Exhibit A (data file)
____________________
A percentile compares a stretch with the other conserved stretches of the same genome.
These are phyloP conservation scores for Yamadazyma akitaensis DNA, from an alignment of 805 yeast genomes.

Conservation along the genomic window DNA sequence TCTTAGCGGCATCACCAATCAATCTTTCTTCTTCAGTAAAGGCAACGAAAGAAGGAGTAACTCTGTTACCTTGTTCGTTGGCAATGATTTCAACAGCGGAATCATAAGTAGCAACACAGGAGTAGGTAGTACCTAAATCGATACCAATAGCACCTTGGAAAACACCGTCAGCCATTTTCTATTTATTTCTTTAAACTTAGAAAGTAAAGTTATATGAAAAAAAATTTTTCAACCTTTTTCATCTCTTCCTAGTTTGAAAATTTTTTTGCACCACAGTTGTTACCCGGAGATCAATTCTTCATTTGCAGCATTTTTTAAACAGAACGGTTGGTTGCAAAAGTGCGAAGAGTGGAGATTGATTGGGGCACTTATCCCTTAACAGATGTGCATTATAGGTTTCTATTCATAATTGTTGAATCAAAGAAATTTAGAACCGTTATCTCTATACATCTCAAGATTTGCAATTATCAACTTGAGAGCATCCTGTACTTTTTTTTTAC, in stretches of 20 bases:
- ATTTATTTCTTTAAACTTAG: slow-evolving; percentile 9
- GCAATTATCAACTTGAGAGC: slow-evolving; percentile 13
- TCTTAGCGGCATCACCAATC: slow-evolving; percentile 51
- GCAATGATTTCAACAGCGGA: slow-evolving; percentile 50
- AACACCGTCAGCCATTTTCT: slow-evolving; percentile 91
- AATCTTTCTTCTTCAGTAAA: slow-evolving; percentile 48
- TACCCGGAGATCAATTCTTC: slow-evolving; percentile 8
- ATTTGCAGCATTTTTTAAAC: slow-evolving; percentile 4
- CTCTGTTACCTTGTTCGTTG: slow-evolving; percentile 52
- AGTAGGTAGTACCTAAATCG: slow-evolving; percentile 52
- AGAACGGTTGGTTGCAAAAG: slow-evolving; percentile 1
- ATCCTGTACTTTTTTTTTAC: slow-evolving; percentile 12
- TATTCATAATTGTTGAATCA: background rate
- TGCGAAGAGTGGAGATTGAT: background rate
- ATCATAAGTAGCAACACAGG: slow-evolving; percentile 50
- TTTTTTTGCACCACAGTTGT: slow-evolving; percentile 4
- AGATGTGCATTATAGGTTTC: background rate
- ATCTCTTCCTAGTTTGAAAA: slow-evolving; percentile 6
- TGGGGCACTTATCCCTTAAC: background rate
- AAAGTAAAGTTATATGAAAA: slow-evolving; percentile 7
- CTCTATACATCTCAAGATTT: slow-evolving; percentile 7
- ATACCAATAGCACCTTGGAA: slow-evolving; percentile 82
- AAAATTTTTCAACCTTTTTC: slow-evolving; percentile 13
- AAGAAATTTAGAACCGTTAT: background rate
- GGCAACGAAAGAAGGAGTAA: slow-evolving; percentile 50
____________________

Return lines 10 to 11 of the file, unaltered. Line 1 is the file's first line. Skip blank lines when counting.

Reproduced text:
- TACCCGGAGATCAATTCTTC: slow-evolving; percentile 8
- ATTTGCAGCATTTTTTAAAC: slow-evolving; percentile 4